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Those opportunities which Accies failed to take at the end of the first period almost looked like coming back to bite the Edinburgh side as Hawks roared back into life at the start of the second half, with two quick-fire tries. Thomas Glendinning got the first of those in somewhat fortuitous circumstances as a fumble from the Accies back three from a loose ball gave the centre ample chance to fall down on the ball over the line. Brims added the extras and Hawks were suddenly back to within four points of Accies at 15-19 down.

The home crowd then went into raptures as Hawks bagged their second score in as many minutes as Accies began to come under increased pressure. Prop Michael Downer barged his way over from short range, as Accies were penalised twice in quick succession. Again, Brims slotted the conversion to take his side into a 22-19 lead.

From then on, the match became less of a try-fest and more of a dogfight as indiscipline started to affect the game for both sides. Accies hit back through a Cole Imrie try, in almost identical fashion to McAslan’s earlier score, after Hawks had infringed at the breakdown in their own half.

But Brims kicked Hawks back into the lead once more with a second penalty kick of the game from in front of the Accies posts after Hart strayed offside in midfield.

Accies then made amends two minutes later with Appleson slotting a penalty from in front of the posts after Hawks were pinged for an off-the-ball tackle. Advantage Accies at 27-25.

Heading into the final quarter of an hour, the match could have gone either way, with the pitch – already suffering as a result of the recent heavy rain and storms – beginning to cause all manner of issues for attacks.

Hawks were left chasing the game after a Brims try was chalked off for obstruction as the fly-half crossed the line. The Accies defence, on the other hand, didn’t rest all match and replacement Max Wallace sealed the victory with a well-taken interception try under the posts, which Appleson converted.

That final act from Accies showcased their determination right until the end, but it also left something of a bitter taste in the mouth of Hawks who surely deserved a losing bonus point for what was their last outing of the competitive season.

For Accies, attentions are now focused firmly on the close season, with Currie the last hurdle to overcome next weekend.

“If we beat Currie next weekend, I guess we can go third and maybe dictate who we play in the play-offs,” Bertinussen said. “I’m really pleased with the way we dug in and got the victory even though we weren’t at our best today. Credit also to Hawks who, like us pre-Covid, were ninth in the league and now they’re up there in fifth, so that shows how far they’ve come this season.”


Teams –

Glasgow Hawks: M Stewart; H Hughes, T Glendinning, J Pinkerton, R Joy, L Brims, F Burgess; M Downer, P Cairncross, E Rintoul, S Halafihi, S Leckey©, L Stewart, T Brown, I Carmichael. Subs: A Ala-gilly, M Ogunlaja, L McNamara, S Greig, C Kennedy.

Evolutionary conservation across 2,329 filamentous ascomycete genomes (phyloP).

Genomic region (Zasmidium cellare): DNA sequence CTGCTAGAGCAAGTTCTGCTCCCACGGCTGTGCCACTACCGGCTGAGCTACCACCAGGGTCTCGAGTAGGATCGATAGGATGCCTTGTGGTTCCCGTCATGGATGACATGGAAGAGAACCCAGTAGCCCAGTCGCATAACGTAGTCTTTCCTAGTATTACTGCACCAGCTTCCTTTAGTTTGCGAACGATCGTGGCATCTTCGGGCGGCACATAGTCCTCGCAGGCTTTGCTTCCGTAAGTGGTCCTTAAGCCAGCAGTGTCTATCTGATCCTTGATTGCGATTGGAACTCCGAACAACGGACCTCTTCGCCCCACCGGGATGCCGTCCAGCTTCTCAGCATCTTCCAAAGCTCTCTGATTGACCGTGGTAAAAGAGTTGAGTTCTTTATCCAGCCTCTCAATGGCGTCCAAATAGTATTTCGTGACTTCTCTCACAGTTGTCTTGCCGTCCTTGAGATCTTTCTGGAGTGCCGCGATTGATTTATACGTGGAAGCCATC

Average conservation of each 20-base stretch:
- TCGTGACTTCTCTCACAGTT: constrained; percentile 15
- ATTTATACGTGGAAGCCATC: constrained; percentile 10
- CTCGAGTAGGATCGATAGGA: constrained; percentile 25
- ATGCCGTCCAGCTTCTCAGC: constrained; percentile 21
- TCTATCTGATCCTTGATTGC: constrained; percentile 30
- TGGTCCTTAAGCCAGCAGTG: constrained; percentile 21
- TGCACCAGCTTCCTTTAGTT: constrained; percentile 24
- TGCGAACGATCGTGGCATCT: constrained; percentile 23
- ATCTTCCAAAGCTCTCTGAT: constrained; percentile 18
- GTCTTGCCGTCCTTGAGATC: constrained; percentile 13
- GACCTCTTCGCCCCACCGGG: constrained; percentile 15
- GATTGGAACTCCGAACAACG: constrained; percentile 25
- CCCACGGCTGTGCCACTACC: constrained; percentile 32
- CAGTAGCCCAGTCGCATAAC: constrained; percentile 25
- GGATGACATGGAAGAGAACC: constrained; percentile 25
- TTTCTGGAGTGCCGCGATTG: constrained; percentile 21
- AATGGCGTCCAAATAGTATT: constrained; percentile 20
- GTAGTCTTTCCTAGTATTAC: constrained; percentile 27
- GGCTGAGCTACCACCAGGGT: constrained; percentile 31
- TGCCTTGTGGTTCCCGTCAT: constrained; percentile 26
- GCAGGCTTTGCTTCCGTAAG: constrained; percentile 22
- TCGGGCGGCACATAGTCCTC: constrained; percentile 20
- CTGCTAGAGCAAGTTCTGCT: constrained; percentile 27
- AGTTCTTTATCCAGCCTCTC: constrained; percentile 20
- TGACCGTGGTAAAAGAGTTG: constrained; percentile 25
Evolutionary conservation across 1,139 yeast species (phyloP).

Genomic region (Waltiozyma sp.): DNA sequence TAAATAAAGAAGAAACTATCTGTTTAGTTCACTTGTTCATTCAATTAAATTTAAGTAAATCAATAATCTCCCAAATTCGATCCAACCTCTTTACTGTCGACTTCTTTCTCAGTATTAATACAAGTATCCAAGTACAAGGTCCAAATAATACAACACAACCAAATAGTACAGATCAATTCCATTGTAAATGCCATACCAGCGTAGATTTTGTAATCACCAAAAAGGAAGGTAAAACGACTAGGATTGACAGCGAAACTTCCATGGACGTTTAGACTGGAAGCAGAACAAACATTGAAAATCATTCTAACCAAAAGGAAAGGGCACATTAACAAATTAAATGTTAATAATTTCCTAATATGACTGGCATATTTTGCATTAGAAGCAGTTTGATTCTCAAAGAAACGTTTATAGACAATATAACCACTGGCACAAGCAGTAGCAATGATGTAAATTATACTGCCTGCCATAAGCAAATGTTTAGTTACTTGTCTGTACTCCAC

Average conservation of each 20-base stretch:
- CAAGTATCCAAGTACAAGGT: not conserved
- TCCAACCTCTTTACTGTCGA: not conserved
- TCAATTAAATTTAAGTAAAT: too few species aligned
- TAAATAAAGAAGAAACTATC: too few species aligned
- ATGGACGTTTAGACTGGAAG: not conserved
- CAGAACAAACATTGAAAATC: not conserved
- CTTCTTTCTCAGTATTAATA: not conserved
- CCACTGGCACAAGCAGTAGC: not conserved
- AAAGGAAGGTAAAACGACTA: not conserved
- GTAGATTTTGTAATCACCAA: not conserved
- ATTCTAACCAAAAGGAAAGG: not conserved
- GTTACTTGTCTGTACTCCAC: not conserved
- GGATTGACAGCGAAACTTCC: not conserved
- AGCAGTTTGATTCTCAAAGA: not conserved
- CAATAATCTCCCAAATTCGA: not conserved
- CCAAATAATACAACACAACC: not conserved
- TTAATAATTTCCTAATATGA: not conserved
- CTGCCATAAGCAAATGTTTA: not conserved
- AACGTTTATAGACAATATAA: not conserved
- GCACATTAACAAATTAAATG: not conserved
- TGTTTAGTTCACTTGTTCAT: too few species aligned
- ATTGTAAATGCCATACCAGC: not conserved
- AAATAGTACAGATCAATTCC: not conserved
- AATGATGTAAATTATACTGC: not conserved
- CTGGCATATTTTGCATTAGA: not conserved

Edinburgh Accies: B Appleson; H Janes, R Kent, N Armstrong, M Sinclair; V Hart, J Troup; C Imrie, F McAslan, C Lacour, S Whittaker, F Simpson, J Sole, S Hegarty, R Campbell©. Subs: F McAslan, A Winnington-Ingram, C Bain, B Grainger, M Wallace.

Referee: B Blain.


Scorers –

Glasgow Hawks: Tries: Pinkerton, Glendinning, Downer. Cons: Brims 2. Pens: Brims 2.

Edinburgh Accies: Tries: Sole, Hart, McAslan, Imrie, Wallace. Cons: Appleson 3. Pen: Appleson.

Scoring sequence (Glasgow Hawks first): 5-0; 5-5; 5-7; 5-12; 5-14; 8-14; 8-19 (h-t) 13-19; 15-19; 20-19; 22-19; 22-24; 25-24; 25-27; 25-32; 25-34. 


Man-of-the-Match: Accies full-back Ben Appleson controlled territory well and kicked his goals when needed. He missed a couple, but when it came down to slotting the penalties which ultimately won the game, he stepped up to the mark. He also played a handy role in getting the rest of the back three on the front foot, which wasn’t the easiest with the trick pitch conditions.

Talking point: Forget the play-offs, this was first and foremost a great game of rugby and both sides played with the sort of spirit that you love to see. Accies made the most of their superior game management to sneak the win in the end, and that is perhaps why they have ended the regular season in the top four. Hawks, with a bit more experience in these types of tight encounters, will have learned a valuable lesson for next season.

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  1. Entertaining, even exciting game to watch. Sad to reflect that Hawks’ season is now finished. Mid-February and more Premiership rugby for their promising young squad.

    What now for Hawks’s players….? S6 for some…? Saturday shopping for the rest?